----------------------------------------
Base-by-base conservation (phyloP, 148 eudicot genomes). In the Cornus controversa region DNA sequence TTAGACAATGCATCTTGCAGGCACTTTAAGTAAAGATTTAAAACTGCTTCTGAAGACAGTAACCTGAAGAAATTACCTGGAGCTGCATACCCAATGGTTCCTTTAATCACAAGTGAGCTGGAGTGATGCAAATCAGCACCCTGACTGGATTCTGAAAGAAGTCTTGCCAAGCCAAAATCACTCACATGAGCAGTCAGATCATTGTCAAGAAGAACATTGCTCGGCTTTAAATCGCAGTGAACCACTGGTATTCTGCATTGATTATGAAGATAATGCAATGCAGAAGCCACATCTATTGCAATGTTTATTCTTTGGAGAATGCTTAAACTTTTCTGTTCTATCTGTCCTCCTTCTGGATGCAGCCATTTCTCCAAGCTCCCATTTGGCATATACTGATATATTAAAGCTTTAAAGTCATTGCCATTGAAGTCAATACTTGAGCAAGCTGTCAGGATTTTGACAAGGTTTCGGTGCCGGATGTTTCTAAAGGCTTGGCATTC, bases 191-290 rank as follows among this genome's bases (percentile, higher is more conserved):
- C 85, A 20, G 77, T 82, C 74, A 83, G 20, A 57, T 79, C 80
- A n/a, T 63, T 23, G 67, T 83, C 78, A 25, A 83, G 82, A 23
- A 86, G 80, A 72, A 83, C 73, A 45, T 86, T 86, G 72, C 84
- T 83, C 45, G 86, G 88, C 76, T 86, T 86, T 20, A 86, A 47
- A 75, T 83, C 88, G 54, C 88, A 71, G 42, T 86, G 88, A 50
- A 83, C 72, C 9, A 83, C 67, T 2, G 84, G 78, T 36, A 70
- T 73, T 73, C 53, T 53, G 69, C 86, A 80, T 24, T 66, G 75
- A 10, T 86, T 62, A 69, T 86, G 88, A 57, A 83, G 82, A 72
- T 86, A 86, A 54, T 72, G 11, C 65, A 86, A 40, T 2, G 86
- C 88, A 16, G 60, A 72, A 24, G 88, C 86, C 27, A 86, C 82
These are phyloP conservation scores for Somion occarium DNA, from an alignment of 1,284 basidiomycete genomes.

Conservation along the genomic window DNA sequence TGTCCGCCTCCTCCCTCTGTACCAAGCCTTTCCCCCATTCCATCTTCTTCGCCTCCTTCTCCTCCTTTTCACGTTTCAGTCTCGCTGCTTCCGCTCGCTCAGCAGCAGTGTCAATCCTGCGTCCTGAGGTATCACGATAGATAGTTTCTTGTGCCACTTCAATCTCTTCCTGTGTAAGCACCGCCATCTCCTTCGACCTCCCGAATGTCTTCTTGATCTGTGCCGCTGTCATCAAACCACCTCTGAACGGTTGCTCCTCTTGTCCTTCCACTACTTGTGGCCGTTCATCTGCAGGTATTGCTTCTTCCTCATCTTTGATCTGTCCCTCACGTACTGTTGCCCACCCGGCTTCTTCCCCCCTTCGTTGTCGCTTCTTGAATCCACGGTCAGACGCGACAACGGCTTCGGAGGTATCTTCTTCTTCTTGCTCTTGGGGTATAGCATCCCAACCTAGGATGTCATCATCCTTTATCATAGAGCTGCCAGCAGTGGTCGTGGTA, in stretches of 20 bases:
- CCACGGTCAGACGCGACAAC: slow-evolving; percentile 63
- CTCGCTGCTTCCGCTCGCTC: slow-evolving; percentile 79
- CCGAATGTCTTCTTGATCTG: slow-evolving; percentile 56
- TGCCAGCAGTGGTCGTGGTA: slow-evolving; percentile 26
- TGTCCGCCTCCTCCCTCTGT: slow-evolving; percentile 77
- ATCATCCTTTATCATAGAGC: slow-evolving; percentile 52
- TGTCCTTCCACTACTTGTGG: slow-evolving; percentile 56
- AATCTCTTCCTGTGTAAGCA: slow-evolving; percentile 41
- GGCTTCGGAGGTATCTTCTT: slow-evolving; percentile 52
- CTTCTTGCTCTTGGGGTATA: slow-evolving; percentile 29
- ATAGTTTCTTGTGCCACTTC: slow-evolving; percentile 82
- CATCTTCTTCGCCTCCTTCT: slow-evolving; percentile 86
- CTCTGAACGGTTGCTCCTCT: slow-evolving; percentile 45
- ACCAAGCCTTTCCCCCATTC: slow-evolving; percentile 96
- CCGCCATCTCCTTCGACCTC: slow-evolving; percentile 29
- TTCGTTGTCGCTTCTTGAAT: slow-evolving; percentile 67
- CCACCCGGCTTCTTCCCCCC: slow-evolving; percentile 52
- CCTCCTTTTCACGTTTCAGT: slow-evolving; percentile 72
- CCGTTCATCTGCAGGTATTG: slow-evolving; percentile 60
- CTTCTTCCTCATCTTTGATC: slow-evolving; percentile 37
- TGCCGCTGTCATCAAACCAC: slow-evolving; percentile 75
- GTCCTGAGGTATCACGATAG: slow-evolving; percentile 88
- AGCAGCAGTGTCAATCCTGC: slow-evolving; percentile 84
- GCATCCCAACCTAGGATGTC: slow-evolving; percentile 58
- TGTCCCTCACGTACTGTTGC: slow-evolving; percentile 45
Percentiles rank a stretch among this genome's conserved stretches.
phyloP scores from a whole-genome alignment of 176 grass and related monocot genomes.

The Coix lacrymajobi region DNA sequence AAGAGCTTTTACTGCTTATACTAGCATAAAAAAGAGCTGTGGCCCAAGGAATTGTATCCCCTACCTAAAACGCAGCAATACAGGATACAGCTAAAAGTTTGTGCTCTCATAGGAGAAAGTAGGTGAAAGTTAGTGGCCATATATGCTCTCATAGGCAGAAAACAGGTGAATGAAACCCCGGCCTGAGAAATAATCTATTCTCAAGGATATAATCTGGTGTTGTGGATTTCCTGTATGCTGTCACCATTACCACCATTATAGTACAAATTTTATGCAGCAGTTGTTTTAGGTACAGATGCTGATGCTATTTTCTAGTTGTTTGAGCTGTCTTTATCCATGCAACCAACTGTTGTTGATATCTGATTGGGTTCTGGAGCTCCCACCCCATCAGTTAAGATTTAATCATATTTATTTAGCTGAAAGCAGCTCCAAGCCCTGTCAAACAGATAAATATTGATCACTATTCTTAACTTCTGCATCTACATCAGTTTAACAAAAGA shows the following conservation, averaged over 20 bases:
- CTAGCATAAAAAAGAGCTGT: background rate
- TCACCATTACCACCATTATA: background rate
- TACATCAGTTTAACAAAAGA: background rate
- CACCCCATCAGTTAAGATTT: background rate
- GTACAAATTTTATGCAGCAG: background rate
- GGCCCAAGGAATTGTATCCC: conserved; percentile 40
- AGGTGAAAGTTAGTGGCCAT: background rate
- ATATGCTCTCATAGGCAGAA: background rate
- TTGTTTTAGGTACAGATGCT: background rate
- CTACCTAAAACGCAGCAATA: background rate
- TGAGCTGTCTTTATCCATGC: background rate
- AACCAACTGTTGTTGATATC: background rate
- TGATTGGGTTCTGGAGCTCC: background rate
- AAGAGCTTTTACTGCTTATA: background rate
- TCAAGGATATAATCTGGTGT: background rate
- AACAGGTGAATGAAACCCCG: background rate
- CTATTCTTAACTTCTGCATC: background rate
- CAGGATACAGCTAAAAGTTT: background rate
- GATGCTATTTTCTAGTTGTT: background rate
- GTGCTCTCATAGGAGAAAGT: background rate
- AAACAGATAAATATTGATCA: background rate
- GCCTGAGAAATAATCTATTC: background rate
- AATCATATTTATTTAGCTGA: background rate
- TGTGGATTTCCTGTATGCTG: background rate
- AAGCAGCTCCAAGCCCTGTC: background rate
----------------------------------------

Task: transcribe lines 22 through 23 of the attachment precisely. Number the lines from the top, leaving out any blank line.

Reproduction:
- GGCTTCGGAGGTATCTTCTT: slow-evolving; percentile 52
- CTTCTTGCTCTTGGGGTATA: slow-evolving; percentile 29